Monthly Archives: July 2020
A poisonous wave is spreading disease and discord across the eleven known universes. Seven special people, known as Keys, must strike the Lost Chord in order to restore the balance.
Among those Keys is Bee Warrick, an autistic teenager from Earth who has traveled between the realms for years without realizing it. Can Bee help the Conductor find the other Keys before a bitter enemy strikes the wrong chord and shatters the universes?
As my own daughter with autism was the model for Bee, I am formly convinced that she sees beyond the edges of my reality. She often demonstrates extrasensory perception, and thinks outside the box much of the time. It’s quite a gift for my child, and also for Bee.
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Bee rubbed her fingers together in the sand, her eyes closed, feeling the sensation of the fine crystals against her skin, a ritual performed several times a day, especially before math.
After a few minutes, she felt calm again. With a deep breath, she tucked away the sand and took out her geometry book. She started the first problem, working with a yellow pencil. That was what she always used for math. Yellow was math. Science was blue.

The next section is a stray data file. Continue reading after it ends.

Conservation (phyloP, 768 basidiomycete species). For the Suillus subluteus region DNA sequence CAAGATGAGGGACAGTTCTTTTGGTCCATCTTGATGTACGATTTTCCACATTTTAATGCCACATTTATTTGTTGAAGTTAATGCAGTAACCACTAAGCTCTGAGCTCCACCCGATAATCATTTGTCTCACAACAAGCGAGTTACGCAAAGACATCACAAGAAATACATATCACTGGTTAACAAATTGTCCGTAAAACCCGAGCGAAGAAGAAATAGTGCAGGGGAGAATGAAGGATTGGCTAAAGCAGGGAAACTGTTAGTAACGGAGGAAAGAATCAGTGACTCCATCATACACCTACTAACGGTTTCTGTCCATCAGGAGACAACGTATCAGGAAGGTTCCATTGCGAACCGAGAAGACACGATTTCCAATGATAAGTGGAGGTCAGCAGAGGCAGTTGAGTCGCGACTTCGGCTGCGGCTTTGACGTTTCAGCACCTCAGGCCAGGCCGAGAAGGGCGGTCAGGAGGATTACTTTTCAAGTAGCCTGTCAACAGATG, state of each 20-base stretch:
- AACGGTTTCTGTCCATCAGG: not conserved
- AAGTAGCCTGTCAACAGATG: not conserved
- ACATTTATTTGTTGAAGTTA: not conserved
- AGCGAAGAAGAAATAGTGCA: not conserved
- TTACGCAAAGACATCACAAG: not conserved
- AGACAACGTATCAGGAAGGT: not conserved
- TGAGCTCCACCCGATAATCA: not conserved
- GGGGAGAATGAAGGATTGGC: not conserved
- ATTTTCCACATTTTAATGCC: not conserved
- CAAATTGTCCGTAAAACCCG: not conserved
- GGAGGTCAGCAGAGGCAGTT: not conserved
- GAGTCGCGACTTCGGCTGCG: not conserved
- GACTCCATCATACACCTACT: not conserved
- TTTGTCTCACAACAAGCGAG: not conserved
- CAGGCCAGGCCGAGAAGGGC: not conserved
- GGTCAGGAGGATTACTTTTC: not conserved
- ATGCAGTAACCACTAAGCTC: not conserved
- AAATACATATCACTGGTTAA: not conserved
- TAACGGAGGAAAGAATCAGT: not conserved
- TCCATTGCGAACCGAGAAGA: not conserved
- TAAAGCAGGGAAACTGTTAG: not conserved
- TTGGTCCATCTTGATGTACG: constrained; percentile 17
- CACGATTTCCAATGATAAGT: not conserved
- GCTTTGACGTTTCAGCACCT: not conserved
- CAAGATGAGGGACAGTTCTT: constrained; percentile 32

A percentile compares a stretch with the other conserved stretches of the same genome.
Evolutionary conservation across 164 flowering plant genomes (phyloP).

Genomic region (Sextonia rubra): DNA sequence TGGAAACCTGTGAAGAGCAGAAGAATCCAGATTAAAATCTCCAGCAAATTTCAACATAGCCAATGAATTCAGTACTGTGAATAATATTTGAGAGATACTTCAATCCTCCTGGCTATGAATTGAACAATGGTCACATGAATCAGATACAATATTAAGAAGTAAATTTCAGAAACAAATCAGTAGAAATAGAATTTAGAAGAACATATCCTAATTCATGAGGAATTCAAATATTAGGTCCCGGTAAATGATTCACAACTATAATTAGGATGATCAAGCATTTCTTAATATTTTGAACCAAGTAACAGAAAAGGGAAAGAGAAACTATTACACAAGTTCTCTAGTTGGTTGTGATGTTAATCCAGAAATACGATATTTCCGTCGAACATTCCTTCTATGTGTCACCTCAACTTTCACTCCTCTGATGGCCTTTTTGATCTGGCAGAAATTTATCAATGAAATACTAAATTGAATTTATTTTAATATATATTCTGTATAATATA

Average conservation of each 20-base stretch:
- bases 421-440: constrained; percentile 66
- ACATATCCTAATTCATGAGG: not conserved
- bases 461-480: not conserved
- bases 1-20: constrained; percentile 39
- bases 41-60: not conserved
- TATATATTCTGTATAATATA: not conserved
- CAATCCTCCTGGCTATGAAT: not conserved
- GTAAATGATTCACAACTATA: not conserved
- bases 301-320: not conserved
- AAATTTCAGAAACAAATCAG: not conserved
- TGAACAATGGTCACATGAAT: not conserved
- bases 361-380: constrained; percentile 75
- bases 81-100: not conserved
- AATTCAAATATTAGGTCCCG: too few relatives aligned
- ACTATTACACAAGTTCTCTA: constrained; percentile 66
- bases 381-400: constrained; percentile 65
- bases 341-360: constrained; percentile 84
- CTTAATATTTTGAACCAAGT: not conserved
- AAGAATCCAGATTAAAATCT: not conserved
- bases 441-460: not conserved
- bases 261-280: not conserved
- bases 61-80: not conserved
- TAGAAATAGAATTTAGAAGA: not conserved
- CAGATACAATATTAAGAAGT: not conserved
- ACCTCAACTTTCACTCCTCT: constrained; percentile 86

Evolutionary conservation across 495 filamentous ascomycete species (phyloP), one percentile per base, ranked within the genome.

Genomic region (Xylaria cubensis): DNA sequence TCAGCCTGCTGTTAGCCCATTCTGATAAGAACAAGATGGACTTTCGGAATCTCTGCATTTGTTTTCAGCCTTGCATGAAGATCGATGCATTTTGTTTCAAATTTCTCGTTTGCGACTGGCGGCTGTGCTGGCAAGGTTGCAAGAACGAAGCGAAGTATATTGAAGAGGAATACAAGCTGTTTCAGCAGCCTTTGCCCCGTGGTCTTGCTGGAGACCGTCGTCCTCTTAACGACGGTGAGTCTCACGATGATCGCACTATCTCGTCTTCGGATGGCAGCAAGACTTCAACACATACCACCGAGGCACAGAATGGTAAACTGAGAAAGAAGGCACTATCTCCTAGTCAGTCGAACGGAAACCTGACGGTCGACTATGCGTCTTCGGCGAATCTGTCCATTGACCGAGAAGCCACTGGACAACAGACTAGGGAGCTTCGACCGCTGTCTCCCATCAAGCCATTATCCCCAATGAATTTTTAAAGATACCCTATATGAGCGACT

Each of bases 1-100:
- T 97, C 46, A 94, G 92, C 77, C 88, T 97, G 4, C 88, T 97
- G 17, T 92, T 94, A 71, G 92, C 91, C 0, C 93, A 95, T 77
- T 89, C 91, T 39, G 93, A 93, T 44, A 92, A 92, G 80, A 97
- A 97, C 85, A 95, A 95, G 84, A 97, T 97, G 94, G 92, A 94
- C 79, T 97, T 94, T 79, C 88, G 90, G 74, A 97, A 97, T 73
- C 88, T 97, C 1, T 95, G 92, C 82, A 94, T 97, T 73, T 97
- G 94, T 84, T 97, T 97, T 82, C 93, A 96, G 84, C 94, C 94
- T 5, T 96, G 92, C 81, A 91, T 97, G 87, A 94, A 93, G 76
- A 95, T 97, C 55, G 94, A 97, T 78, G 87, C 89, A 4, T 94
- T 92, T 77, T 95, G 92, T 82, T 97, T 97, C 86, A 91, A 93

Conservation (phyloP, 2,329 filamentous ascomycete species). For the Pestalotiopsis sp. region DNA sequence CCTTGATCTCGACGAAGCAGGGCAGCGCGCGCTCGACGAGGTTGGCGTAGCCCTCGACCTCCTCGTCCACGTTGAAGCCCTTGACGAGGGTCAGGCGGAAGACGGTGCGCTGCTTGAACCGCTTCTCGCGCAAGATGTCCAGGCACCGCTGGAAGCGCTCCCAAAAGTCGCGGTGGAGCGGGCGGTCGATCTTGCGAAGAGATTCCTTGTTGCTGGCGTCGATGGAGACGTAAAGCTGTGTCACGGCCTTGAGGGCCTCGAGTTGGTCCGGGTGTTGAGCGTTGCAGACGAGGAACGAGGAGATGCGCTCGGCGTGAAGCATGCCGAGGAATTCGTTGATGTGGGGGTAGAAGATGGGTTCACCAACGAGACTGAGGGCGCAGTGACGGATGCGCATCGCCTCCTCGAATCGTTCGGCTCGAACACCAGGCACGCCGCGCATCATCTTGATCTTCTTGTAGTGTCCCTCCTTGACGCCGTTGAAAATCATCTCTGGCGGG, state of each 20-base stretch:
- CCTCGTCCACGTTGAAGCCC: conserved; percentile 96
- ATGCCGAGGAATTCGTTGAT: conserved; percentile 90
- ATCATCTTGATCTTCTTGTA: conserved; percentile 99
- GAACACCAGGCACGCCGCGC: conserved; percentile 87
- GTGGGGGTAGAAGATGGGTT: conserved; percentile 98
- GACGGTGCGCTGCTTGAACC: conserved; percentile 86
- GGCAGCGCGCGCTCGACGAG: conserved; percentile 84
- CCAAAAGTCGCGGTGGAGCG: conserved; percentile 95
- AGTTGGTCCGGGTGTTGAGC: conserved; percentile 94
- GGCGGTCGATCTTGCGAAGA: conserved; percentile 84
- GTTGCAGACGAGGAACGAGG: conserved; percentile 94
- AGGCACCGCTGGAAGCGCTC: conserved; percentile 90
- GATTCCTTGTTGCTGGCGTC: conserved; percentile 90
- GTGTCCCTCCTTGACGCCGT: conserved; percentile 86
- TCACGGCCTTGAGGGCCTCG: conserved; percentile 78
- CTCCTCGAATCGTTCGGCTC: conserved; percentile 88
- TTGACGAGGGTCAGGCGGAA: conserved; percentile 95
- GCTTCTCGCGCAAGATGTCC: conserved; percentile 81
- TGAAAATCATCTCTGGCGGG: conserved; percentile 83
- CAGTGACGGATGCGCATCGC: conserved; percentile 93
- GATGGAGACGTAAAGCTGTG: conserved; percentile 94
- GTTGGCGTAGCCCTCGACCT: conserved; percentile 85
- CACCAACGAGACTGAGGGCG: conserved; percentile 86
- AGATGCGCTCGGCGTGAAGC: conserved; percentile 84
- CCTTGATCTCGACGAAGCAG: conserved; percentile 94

Halfway through, her brother Reese barged into the room. The tall, broad-built boy plopped down on her bright pink bedspread and dropped his football helmet on the floor, where it rolled in a circle before coming to a stop.
Bee jumped and covered her ears to protect herself from the sound.
“Hey there little sped girl. I see Mom isn’t riding you about homework.” He glared at her. “Must be nice to be autistic.”
“I’m not stupid like you.” Bee knew Reese wasn’t supposed to call her names. Mom had told him often enough, but he never stopped so now she tossed names back at him.
She wasn’t sure what “autistic” was supposed to be. She had read about it in books. She was just what she was, not some word that started with A. Her favorite book was Songs of the Gorilla Nation, about a woman with autism who had learned to communicate with gorillas. “Stupid is as stupid does,” she said.
Reese twisted up his face at her. He had the same auburn hair as Bee, a color received from their father’s genes. She hardly remembered their father. He took Reese away every other weekend, but never took her. She no longer went to the window to look at him.
“Bzzzzzzz,” she said, annoyed and wishing Reese would leave.
“You know that’s so damn lame. Knock it off. People talk about you at school, sped.”
Bee knew that term was derogatory by the tone of Reese’s voice, but couldn’t understand why it was bad. ‘Special’ was something extra good, so ‘special education’ should be something really great, right?
See the book trailer here: https://www.youtube.com/watch?v=SRTzaB5rUKo